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Make Your Own Cold Brew
Current world events have us all staying inside and staying safe. That means your daily trip to the coffee shop or cafe probably isn’t happening. But that doesn’t mean you can’t enjoy a cup of your favorite coffee at home.
And you don’t have to settle for the plain old cuppa of joe. It’s easy to make your own cold brew.
The cold brew movement has gained steam because it’s easy to make at home, far less acidic than its hot brethren, tastes delicious, and can save you big bucks.
As the name implies, cold brew (sometimes called cold press) coffee is “brewed” by steeping coffee grounds in cold water for a long period of time. It’s not an iced coffee, which is coffee that was once hot and pour it over ice to chill. Cold brew is not only cold when you drink it, it is never heated.
Cold brew coffee is much more complex and delicious than iced coffee. Cold brew is bold, smooth, rich and has a syrupy consistency. It’s sort of like a like a cross between a shot of espresso and an iced-latte (if you add a splash of milk, half and half or your favorite creamer)
What you'll need to make the perfect cold brew coffee at home.
1/2 pound of coarse grind (or ground for French Press)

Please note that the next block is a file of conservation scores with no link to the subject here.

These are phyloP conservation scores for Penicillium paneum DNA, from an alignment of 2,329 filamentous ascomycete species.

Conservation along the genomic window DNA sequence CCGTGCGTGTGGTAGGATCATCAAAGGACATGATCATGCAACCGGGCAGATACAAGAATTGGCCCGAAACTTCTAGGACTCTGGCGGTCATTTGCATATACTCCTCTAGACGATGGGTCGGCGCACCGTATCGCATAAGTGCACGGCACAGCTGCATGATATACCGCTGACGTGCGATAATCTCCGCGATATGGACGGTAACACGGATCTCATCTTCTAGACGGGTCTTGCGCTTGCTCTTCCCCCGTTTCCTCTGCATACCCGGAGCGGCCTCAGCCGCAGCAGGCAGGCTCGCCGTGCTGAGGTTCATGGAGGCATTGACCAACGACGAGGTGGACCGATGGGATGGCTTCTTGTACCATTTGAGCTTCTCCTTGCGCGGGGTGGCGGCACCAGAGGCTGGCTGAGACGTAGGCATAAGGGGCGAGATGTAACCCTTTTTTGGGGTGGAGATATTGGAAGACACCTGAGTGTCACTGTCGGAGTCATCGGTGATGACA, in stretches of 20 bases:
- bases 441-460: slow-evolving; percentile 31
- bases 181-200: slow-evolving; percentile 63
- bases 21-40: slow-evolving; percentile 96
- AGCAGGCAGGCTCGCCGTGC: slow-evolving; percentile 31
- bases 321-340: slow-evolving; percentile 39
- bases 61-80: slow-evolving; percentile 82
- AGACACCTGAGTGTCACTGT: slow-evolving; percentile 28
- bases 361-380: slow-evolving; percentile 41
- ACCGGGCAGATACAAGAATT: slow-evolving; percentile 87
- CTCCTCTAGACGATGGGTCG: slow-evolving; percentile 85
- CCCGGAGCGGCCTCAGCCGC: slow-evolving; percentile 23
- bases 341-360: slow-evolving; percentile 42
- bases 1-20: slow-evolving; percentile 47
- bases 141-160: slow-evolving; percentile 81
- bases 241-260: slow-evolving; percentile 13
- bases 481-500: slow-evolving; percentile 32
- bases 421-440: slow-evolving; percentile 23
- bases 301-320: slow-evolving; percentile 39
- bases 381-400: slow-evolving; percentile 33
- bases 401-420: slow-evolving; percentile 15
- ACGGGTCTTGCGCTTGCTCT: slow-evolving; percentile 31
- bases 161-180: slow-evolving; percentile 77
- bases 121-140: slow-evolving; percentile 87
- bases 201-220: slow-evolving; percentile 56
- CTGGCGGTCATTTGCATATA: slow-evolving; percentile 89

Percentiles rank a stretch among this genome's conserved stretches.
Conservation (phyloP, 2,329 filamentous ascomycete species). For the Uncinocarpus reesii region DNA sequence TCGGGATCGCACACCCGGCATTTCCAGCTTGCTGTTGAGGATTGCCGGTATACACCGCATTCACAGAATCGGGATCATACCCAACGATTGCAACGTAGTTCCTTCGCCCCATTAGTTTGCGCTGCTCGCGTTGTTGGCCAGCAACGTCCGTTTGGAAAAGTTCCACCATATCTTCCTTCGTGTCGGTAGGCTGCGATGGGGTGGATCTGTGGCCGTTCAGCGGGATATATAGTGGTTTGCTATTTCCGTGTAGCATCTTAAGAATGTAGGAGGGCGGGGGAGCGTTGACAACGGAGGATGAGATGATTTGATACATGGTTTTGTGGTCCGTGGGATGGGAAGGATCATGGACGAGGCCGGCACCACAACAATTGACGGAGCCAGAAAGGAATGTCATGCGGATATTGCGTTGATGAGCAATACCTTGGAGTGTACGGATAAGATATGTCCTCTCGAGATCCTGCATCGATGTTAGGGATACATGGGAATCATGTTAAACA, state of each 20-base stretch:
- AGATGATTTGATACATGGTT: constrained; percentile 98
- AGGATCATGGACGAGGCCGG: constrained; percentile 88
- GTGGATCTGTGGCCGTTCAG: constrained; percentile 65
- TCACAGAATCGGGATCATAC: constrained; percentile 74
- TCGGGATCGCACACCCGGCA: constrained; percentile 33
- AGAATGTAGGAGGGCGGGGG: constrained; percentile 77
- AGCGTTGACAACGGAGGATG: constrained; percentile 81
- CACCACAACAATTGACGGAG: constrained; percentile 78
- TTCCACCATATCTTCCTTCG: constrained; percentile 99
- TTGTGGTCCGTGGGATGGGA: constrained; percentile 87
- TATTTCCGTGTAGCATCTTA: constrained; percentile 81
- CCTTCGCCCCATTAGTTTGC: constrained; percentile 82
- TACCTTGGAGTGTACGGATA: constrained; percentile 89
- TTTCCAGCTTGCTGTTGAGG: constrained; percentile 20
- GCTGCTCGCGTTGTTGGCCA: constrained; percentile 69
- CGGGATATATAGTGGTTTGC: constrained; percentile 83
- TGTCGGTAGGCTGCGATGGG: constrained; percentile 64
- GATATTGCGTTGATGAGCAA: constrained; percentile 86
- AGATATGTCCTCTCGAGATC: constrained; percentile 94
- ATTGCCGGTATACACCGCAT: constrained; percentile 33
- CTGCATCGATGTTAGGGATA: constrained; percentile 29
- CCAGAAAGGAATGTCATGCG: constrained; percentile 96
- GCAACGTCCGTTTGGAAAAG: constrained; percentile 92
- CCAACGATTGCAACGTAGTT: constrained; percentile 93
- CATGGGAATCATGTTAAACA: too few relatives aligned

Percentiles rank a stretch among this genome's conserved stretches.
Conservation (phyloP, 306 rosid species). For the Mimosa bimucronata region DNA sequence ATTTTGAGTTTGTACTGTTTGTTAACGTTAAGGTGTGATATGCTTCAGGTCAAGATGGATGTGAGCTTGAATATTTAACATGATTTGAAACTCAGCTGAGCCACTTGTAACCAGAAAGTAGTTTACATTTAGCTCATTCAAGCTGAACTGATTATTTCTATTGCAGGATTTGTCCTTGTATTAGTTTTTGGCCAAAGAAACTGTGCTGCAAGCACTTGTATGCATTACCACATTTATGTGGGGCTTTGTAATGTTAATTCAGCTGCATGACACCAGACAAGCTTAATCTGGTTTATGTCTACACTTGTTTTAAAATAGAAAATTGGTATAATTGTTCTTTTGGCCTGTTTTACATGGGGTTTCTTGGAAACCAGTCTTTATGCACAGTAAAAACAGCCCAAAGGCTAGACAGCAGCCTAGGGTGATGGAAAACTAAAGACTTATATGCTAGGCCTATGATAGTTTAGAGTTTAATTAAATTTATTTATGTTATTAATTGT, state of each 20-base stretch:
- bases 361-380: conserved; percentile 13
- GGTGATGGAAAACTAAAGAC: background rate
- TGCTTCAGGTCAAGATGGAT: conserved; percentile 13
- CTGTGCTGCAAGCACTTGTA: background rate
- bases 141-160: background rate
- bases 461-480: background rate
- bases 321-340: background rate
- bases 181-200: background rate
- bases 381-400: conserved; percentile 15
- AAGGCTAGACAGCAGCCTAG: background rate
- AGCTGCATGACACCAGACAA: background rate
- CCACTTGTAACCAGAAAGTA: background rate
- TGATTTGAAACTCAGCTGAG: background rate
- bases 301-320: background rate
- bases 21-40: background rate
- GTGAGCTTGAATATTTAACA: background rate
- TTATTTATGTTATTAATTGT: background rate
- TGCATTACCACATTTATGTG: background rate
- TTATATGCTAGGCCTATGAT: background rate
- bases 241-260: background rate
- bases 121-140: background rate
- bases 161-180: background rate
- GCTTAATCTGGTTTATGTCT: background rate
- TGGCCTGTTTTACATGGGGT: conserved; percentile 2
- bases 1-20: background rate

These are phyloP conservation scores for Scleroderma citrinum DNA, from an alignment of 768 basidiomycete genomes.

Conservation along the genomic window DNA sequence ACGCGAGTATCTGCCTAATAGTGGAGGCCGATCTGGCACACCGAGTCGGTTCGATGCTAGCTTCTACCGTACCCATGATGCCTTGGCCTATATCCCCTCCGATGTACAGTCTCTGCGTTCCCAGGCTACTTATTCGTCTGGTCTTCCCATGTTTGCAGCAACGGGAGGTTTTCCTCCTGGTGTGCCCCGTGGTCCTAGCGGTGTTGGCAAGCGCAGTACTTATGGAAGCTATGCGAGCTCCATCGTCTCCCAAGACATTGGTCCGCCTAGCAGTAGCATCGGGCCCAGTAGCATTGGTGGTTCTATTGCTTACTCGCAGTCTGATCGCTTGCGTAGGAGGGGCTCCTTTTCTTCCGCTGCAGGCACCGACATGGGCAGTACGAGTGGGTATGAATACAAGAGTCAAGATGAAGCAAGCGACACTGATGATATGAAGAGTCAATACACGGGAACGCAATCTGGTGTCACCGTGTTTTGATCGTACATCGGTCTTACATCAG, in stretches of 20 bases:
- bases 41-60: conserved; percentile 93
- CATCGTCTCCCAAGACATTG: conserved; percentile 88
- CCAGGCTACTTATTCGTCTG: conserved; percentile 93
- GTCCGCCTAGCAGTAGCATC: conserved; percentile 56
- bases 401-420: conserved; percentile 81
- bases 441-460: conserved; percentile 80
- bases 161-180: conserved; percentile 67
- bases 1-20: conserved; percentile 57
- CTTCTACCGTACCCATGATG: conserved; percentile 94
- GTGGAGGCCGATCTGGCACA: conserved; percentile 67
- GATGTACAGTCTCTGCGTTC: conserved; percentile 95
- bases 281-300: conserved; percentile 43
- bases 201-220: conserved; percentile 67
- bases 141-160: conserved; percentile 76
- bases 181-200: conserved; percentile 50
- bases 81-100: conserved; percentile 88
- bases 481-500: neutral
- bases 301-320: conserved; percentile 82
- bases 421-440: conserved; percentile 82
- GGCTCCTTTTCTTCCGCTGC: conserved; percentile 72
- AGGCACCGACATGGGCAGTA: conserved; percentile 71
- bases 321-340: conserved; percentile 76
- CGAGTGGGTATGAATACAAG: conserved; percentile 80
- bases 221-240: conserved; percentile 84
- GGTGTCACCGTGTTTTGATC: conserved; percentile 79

A wide mouth airtight container
For brewing the coffee
A large, deep bowl
This will hold the coffee when you strain it.
A fine mesh strainer or colander
Use this to strain the coffee over a bowl.
Cheesecloth or paper towels
This lines the strainer to ensure no grounds seep through with the liquid.
A gallon jug or gallon pitcher
To hold the liquid cold brew and put in the fridge.
(You'll probably want a funnel, too.)
Follow these simple steps to make the perfect cold brew coffee at home:
How to make Cold Brew Ice Cubes
To make ice cubes with my new cold brew coffee, I bought these colored ice trays that have a lid. (Not the OXO ones where you need to slide the lid. That was a mess.) Instead, these are from JOIE and they have a lid with a pop open top. I can simply leave the lid on and put hot coffee, which I make from my single brewer, and pour it into the tray without any spills or stains. I usually end up transferring all the cubes to a large plastic container with the lid and putting that in the freezer. That way I always have coffee cubes on hand